Mentions: Having shown that nts were added to the 3′ end of the TrC RNA in vitro with some specificity, it was of interest to determine if this occurred during RSV infection. In the context of an RSV infection, the TrC sequence is at the 3′ end of the antigenome. To our knowledge, no one has previously identified additional sequences at the 3′ terminus of the RSV antigenome. However, antigenome 3′ terminal sequences are rarely determined directly, but instead are inferred from the genome sequence [7], [46]–[48]. In one paper in which antigenome RNA was analyzed, only a small number of individual clones were sequenced [49]. Thus, prior sequencing analyses did not exclude the possibility that nts are added to the TrC region of a subpopulation of antigenome RNAs during RSV infection. To examine this possibility, antigenome RNA from RSV infected cells was tailed with either A or C residues, transcribed into cDNA by 3′ rapid amplification of cDNA ends (3′ RACE) and sequenced. Direct sequence analysis of the cDNA population showed that there was a mixed population of sequences, with a significant proportion of antigenomes containing additional nts of G, U and/or C at the −1, −2, and −3 positions relative to the 3′ end of the TrC promoter, respectively (Figure 8B, left panels). Sequencing of individual cDNA clones showed that while 10/19 clones contained wt antigenome sequence with no additional nts, 7/19 clones contained a 3′ G, 3′ UG, or 3′ CUG at the end of the antigenome (Figure 8C; note that 2/19 clones did not fall into either category). These sequence additions are consistent with a back-priming event involving interaction of nts 1, 2 and 13, 14 of the TrC RNA and extension by 1–3 nts in a template dependent manner, as illustrated in Figure 8A (left panel). Examination of the Le promoter sequence at the 3′ end of the genome showed that it also has the potential to form a secondary structure that could be used to direct back-priming. Indeed, in this case, a significantly stronger secondary could be formed than by the TrC sequence (Figure 8A, right panel). However, analysis of the same RNA preparation using Le specific probes showed that there was no additional sequence at the 3′ end of the Le promoter in the genome RNA (Figure 8B, right panels), demonstrating that the 3′ end of the Le is unmodified. These findings suggest that in addition to being able to use the TrC RNA as a promoter, the RdRp also facilitates a back-priming event to allow a precise sequence of nts to be added to the 3′ end of the antigenome.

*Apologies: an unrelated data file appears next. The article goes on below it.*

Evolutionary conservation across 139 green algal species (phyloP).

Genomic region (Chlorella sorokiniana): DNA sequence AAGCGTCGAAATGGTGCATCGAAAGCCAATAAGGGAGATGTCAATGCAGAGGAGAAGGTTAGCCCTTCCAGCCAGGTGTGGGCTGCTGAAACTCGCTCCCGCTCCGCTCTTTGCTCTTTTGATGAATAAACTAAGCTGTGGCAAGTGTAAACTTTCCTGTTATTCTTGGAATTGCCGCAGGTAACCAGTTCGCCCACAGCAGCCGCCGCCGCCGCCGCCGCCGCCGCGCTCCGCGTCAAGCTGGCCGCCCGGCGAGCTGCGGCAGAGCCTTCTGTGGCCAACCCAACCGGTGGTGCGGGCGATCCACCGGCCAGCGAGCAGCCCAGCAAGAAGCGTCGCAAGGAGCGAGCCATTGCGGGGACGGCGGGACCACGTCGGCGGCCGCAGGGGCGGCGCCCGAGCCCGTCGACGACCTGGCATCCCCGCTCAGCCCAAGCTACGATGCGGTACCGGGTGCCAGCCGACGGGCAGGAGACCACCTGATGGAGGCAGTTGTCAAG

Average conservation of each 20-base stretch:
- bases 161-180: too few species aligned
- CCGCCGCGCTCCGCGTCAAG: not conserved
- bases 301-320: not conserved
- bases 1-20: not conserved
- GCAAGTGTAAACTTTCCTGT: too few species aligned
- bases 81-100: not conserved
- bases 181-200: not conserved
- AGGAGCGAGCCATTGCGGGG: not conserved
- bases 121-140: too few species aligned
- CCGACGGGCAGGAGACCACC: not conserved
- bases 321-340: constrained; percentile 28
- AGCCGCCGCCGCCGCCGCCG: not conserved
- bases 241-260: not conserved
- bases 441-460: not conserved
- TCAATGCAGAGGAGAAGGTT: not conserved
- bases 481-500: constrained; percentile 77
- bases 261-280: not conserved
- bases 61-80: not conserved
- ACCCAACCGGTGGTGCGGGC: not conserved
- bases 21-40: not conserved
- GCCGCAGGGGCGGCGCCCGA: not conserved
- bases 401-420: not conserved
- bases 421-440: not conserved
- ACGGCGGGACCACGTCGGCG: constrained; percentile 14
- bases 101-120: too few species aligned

The respiratory syncytial virus polymerase has multiple RNA synthesis activities at the promoter.